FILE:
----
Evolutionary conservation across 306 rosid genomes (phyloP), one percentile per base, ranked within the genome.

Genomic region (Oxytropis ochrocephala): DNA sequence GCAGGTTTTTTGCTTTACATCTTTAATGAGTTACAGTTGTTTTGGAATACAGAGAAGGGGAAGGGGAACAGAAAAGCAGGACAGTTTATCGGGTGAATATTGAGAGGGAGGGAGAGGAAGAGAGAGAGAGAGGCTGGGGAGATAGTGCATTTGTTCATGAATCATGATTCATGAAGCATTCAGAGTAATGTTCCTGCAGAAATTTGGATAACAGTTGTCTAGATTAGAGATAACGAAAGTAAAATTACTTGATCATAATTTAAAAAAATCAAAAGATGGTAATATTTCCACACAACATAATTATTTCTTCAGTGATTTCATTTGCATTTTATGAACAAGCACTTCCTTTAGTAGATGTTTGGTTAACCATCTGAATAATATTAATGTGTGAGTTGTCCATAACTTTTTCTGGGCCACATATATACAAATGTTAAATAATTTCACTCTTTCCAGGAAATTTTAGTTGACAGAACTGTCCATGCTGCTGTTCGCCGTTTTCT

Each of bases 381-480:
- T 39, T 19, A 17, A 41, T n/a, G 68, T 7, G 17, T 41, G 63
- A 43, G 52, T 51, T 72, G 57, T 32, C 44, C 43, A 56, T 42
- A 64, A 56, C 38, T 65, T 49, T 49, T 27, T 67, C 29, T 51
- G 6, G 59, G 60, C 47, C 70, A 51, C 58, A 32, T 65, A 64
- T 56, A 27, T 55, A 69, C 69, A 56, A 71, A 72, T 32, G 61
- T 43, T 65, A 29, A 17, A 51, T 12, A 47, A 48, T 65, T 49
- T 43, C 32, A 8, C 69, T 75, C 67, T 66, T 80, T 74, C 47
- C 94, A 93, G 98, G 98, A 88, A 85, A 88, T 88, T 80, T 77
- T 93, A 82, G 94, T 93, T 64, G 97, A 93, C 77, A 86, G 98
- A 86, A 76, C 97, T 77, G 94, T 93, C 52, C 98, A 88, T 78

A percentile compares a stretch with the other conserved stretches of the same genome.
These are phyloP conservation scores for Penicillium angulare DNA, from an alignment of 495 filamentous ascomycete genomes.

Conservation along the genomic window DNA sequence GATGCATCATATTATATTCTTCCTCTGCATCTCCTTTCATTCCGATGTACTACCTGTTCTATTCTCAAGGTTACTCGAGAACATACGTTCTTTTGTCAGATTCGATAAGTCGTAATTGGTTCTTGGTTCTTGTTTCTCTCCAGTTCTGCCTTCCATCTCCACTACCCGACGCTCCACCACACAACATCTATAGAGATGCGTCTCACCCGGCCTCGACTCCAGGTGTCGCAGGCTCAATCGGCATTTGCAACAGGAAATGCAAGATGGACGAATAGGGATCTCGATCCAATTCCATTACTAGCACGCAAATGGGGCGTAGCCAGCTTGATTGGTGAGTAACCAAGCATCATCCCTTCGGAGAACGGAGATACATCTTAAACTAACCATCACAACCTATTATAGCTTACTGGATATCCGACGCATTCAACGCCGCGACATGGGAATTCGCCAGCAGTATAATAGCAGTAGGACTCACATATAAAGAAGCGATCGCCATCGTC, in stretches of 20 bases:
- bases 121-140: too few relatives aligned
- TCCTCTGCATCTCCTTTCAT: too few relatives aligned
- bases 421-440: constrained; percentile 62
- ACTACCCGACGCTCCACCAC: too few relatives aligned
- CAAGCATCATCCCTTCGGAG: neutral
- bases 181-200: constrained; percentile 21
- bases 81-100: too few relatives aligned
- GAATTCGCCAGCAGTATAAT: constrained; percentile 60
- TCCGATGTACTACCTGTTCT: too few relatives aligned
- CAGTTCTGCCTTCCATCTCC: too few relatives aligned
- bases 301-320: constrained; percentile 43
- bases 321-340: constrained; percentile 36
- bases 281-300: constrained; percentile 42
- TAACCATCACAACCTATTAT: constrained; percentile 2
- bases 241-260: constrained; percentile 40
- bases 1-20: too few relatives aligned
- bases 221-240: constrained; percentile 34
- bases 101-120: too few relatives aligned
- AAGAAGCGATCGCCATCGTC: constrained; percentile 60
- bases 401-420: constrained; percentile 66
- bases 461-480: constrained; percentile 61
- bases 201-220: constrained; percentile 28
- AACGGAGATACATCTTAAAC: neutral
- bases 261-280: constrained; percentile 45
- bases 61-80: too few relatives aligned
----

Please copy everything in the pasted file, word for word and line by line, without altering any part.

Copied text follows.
Evolutionary conservation across 306 rosid genomes (phyloP), one percentile per base, ranked within the genome.

Genomic region (Oxytropis ochrocephala): DNA sequence GCAGGTTTTTTGCTTTACATCTTTAATGAGTTACAGTTGTTTTGGAATACAGAGAAGGGGAAGGGGAACAGAAAAGCAGGACAGTTTATCGGGTGAATATTGAGAGGGAGGGAGAGGAAGAGAGAGAGAGAGGCTGGGGAGATAGTGCATTTGTTCATGAATCATGATTCATGAAGCATTCAGAGTAATGTTCCTGCAGAAATTTGGATAACAGTTGTCTAGATTAGAGATAACGAAAGTAAAATTACTTGATCATAATTTAAAAAAATCAAAAGATGGTAATATTTCCACACAACATAATTATTTCTTCAGTGATTTCATTTGCATTTTATGAACAAGCACTTCCTTTAGTAGATGTTTGGTTAACCATCTGAATAATATTAATGTGTGAGTTGTCCATAACTTTTTCTGGGCCACATATATACAAATGTTAAATAATTTCACTCTTTCCAGGAAATTTTAGTTGACAGAACTGTCCATGCTGCTGTTCGCCGTTTTCT

Each of bases 381-480:
- T 39, T 19, A 17, A 41, T n/a, G 68, T 7, G 17, T 41, G 63
- A 43, G 52, T 51, T 72, G 57, T 32, C 44, C 43, A 56, T 42
- A 64, A 56, C 38, T 65, T 49, T 49, T 27, T 67, C 29, T 51
- G 6, G 59, G 60, C 47, C 70, A 51, C 58, A 32, T 65, A 64
- T 56, A 27, T 55, A 69, C 69, A 56, A 71, A 72, T 32, G 61
- T 43, T 65, A 29, A 17, A 51, T 12, A 47, A 48, T 65, T 49
- T 43, C 32, A 8, C 69, T 75, C 67, T 66, T 80, T 74, C 47
- C 94, A 93, G 98, G 98, A 88, A 85, A 88, T 88, T 80, T 77
- T 93, A 82, G 94, T 93, T 64, G 97, A 93, C 77, A 86, G 98
- A 86, A 76, C 97, T 77, G 94, T 93, C 52, C 98, A 88, T 78

A percentile compares a stretch with the other conserved stretches of the same genome.
These are phyloP conservation scores for Penicillium angulare DNA, from an alignment of 495 filamentous ascomycete genomes.

Conservation along the genomic window DNA sequence GATGCATCATATTATATTCTTCCTCTGCATCTCCTTTCATTCCGATGTACTACCTGTTCTATTCTCAAGGTTACTCGAGAACATACGTTCTTTTGTCAGATTCGATAAGTCGTAATTGGTTCTTGGTTCTTGTTTCTCTCCAGTTCTGCCTTCCATCTCCACTACCCGACGCTCCACCACACAACATCTATAGAGATGCGTCTCACCCGGCCTCGACTCCAGGTGTCGCAGGCTCAATCGGCATTTGCAACAGGAAATGCAAGATGGACGAATAGGGATCTCGATCCAATTCCATTACTAGCACGCAAATGGGGCGTAGCCAGCTTGATTGGTGAGTAACCAAGCATCATCCCTTCGGAGAACGGAGATACATCTTAAACTAACCATCACAACCTATTATAGCTTACTGGATATCCGACGCATTCAACGCCGCGACATGGGAATTCGCCAGCAGTATAATAGCAGTAGGACTCACATATAAAGAAGCGATCGCCATCGTC, in stretches of 20 bases:
- bases 121-140: too few relatives aligned
- TCCTCTGCATCTCCTTTCAT: too few relatives aligned
- bases 421-440: constrained; percentile 62
- ACTACCCGACGCTCCACCAC: too few relatives aligned
- CAAGCATCATCCCTTCGGAG: neutral
- bases 181-200: constrained; percentile 21
- bases 81-100: too few relatives aligned
- GAATTCGCCAGCAGTATAAT: constrained; percentile 60
- TCCGATGTACTACCTGTTCT: too few relatives aligned
- CAGTTCTGCCTTCCATCTCC: too few relatives aligned
- bases 301-320: constrained; percentile 43
- bases 321-340: constrained; percentile 36
- bases 281-300: constrained; percentile 42
- TAACCATCACAACCTATTAT: constrained; percentile 2
- bases 241-260: constrained; percentile 40
- bases 1-20: too few relatives aligned
- bases 221-240: constrained; percentile 34
- bases 101-120: too few relatives aligned
- AAGAAGCGATCGCCATCGTC: constrained; percentile 60
- bases 401-420: constrained; percentile 66
- bases 461-480: constrained; percentile 61
- bases 201-220: constrained; percentile 28
- AACGGAGATACATCTTAAAC: neutral
- bases 261-280: constrained; percentile 45
- bases 61-80: too few relatives aligned